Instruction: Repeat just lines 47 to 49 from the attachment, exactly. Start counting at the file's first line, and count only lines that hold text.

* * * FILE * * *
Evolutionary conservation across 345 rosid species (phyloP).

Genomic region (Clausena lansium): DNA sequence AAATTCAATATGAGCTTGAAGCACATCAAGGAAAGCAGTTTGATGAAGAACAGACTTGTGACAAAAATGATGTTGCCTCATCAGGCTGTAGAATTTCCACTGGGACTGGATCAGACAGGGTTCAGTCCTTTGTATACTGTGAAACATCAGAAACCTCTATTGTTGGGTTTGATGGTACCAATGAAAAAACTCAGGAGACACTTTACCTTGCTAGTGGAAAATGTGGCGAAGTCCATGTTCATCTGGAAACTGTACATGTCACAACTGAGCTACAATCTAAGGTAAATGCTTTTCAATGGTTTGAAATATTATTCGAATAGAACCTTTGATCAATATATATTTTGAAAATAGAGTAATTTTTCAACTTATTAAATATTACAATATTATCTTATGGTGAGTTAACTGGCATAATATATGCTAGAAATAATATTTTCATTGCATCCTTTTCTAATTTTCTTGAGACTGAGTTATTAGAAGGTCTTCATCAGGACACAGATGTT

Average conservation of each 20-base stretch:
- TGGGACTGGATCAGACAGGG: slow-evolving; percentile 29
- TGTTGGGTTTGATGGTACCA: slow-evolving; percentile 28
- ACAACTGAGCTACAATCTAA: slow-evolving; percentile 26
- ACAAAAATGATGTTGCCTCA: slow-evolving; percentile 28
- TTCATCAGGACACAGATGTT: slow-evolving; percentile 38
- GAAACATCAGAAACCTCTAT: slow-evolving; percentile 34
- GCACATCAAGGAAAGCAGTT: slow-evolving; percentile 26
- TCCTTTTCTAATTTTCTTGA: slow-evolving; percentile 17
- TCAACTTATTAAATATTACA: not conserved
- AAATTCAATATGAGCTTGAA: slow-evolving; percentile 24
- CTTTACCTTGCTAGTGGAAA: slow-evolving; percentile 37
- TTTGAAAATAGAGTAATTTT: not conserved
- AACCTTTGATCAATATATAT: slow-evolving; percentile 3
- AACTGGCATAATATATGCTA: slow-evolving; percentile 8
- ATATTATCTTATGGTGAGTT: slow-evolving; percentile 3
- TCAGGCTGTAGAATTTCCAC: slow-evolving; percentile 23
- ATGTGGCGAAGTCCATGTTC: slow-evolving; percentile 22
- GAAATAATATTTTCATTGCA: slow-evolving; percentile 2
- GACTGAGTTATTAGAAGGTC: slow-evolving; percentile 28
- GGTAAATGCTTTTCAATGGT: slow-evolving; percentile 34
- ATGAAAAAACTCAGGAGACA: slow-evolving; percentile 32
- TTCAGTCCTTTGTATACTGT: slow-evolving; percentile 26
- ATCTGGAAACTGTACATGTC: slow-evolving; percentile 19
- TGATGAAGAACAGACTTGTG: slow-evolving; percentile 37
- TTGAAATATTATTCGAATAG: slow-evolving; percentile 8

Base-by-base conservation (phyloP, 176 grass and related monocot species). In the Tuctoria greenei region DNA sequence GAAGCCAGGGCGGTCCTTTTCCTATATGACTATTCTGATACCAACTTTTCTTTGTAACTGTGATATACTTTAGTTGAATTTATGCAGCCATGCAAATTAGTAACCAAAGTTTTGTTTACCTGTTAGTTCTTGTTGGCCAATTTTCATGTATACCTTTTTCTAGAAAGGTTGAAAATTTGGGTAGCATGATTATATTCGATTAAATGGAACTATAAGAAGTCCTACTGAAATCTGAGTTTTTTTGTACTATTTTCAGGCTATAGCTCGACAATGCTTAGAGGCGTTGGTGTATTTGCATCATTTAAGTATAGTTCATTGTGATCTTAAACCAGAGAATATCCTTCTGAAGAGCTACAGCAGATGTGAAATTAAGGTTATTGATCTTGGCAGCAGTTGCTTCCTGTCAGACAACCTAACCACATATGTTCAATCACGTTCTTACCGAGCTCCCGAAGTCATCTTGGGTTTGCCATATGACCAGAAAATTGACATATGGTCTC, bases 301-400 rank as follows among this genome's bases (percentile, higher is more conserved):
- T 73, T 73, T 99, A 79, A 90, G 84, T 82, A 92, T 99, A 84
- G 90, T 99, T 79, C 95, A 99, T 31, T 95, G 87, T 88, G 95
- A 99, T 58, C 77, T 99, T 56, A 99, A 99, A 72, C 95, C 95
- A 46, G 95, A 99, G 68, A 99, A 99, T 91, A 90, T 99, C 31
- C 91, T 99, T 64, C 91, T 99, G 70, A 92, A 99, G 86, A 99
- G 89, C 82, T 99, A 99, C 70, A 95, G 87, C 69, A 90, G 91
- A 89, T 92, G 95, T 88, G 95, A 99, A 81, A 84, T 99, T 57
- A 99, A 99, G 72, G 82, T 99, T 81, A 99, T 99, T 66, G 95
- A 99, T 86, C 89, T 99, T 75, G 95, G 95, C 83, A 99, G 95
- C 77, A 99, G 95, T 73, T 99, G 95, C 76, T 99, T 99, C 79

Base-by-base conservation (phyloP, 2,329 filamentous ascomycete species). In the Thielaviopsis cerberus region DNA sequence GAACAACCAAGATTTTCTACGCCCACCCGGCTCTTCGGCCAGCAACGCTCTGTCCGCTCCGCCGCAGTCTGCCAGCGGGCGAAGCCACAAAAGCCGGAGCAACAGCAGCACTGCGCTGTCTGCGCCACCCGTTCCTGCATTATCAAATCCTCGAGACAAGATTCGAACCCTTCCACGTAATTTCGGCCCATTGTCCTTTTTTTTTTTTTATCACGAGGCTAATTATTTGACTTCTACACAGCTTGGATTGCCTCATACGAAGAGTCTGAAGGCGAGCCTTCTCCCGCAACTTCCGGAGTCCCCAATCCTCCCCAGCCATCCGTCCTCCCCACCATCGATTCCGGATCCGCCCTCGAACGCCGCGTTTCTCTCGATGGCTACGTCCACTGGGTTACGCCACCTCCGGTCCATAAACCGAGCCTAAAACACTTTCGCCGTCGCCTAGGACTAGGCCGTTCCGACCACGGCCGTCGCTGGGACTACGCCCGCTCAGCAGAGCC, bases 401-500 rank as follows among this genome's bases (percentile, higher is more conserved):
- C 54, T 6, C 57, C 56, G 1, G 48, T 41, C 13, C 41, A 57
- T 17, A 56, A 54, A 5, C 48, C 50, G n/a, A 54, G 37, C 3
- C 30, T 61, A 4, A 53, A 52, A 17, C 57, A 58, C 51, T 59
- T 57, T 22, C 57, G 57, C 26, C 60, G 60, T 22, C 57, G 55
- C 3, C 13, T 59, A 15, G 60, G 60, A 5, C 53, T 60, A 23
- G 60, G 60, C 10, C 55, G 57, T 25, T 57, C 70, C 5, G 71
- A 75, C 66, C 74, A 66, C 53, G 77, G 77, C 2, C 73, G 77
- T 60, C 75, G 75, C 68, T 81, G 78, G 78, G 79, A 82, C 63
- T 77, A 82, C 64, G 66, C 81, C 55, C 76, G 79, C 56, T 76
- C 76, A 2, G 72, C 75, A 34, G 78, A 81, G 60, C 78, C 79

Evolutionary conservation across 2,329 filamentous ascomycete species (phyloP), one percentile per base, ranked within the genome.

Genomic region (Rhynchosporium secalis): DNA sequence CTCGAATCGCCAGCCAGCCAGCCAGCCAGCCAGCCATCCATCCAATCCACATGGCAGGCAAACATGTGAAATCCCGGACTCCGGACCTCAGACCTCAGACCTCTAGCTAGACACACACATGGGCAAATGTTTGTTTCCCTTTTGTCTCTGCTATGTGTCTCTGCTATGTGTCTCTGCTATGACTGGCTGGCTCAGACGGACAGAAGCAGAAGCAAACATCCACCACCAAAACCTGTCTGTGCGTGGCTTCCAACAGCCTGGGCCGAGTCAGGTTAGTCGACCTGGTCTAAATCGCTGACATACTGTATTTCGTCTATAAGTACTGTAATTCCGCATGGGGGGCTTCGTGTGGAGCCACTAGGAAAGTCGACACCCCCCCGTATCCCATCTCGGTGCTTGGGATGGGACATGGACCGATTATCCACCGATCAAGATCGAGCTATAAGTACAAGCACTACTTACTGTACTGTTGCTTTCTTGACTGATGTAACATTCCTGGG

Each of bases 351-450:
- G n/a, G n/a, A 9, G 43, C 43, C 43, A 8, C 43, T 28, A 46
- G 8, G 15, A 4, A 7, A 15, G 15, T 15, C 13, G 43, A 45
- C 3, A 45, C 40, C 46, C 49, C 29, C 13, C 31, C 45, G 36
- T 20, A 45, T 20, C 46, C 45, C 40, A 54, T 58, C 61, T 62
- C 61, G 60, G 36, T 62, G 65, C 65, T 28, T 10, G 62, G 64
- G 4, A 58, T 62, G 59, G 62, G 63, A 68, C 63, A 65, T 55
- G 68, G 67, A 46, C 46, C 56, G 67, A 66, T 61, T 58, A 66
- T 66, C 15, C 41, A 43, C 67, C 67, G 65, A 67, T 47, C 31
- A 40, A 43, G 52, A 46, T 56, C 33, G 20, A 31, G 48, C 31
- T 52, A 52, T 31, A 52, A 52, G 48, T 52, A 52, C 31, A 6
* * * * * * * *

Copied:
- A 75, C 66, C 74, A 66, C 53, G 77, G 77, C 2, C 73, G 77
- T 60, C 75, G 75, C 68, T 81, G 78, G 78, G 79, A 82, C 63
- T 77, A 82, C 64, G 66, C 81, C 55, C 76, G 79, C 56, T 76